Tesco and Marks & Spencer have revealed strong Christmas sales growth, signalling robust high-street spending despite rocketing inflation and the prospect of recession.
It reflects a potentially stronger-than-expected outlook for physical stores, with both firms boosted by increased footfall following the impact of the pandemic.
The update came amid a more downbeat prospect for online rivals, many of whom have seen Covid-boosted sales growth ebb away in recent months.
Tesco revealed that UK sales grew by 7.2% over the six weeks to January 7, with growth of 4.3% over the previous quarter.
The retailer said this was supported by “continued strong growth across large stores and convenience”.
Nevertheless, chief executive Ken Murphy warned that it expects customers to slightly “tighten their belts” following Christmas and new year celebrations and cautioned over further inflation.
Meanwhile, rival Marks & Spencer said record food sales helped drive the company to a record Christmas performance.
M&S also reported that it saw clothing and home comparable store sales rise 8.6%, as the division continued its recent turnaround.
The retail firm stuck by its guidance for full-year results in spite of wider economic woes and fears over consumer spending.
It comes after the Office for National Statistics announced that food inflation hit a record 16.4% in November, while overall inflation struck 10.7% for the month, although this represented a dip from its recent peak.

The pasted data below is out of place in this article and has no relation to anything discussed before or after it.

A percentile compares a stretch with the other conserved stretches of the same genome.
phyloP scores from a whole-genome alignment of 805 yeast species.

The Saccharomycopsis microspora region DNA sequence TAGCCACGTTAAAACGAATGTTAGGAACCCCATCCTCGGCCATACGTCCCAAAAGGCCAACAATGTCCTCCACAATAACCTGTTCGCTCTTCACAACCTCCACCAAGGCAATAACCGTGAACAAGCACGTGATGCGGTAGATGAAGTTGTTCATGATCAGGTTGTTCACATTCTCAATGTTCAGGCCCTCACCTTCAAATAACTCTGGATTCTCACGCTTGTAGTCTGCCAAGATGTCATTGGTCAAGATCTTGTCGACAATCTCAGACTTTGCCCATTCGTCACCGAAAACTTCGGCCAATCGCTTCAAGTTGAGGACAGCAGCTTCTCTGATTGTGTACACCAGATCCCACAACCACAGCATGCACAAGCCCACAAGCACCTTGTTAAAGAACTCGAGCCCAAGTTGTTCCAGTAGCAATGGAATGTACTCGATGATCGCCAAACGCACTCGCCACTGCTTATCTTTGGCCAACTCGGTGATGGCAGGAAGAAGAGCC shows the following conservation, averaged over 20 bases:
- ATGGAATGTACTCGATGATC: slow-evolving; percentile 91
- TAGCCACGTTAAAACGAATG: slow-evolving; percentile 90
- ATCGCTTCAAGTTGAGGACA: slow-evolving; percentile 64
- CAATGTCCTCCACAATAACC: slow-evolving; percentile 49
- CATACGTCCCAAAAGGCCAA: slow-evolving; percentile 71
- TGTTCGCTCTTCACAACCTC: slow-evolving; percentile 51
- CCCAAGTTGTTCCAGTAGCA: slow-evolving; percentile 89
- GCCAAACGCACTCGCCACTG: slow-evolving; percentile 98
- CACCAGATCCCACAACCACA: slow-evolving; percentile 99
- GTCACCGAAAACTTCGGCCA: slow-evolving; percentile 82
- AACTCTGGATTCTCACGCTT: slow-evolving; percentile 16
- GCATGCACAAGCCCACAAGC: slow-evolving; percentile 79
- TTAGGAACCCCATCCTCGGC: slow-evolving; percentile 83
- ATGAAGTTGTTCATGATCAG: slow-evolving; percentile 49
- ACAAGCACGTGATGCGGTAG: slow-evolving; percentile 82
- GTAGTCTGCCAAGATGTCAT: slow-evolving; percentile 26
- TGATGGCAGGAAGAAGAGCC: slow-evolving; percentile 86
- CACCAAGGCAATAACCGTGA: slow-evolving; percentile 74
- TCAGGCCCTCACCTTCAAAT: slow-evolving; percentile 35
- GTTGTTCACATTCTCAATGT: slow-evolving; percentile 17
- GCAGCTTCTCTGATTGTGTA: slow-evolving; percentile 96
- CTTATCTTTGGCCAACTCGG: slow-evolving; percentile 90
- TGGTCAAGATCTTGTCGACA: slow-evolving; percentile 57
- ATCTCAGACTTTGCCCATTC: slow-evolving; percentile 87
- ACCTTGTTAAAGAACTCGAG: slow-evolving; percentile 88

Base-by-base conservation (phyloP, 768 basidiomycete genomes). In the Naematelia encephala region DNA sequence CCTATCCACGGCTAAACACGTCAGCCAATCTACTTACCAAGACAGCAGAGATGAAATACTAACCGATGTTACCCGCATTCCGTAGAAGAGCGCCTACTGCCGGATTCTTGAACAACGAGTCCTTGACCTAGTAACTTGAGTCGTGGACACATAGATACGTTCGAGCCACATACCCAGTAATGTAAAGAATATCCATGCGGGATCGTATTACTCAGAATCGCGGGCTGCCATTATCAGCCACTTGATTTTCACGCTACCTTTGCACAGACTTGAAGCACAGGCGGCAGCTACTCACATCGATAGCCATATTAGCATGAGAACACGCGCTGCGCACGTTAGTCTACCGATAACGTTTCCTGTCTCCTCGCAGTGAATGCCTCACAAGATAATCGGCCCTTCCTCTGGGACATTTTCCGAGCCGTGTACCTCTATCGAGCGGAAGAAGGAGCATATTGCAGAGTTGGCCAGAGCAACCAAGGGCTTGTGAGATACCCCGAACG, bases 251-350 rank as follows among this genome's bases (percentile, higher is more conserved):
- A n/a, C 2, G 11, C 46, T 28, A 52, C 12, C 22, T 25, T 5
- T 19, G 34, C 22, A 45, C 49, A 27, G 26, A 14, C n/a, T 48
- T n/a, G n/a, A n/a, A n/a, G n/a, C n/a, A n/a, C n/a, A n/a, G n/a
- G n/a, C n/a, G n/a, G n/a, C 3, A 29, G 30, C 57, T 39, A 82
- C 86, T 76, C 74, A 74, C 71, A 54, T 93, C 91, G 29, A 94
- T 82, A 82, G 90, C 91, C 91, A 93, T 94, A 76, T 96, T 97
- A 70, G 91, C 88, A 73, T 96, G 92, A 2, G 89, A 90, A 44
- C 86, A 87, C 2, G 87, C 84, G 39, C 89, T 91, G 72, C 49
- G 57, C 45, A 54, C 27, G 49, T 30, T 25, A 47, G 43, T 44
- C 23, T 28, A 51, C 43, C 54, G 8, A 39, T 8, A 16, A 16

AJ Bell’s Russ Mould said the latest updates on “super Thursday” for retail stocks reflected a largely positive picture.
“So far it feels like retailers are doing better than feared – with some notable exceptions,” he said.
“How far you extrapolate this resilience depends on your view of whether households have already faced the worst of the impact of mounting bills and rising interest rates.
“However, with many people still to roll off cheap fixed-term mortgage deals and further increases in the energy price cap to come, there is certainly no room for complacency.”
Meanwhile, online fashion giant Asos provided a less upbeat message to investors in its latest update.
The company revealed sliding sales in its festive quarter as it took a hit from delivery disruption and slumping consumer spending.
Asos said UK sales tumbled 8% in the four months to December 31, in stark contrast to high street rivals such as Next and M&S that have benefited from shoppers returning to stores.
Last week, Next cheered better-than-expected festive sales.
Rival John Lewis is also expected to have benefited from higher shopper numbers at high street shops but will not publish a trading update until March.
However, the John Lewis Partnership’s Waitrose supermarket chain could provide pain for the group after Kantar figures pointed towards lower sales over the last three months of 2022.
Halfords also cautioned its shareholders on Thursday, as it downgraded profit targets.
The motoring accessories and cycling retailer blamed a shortage of technicians and weak demand for tyres for a trading slowdown.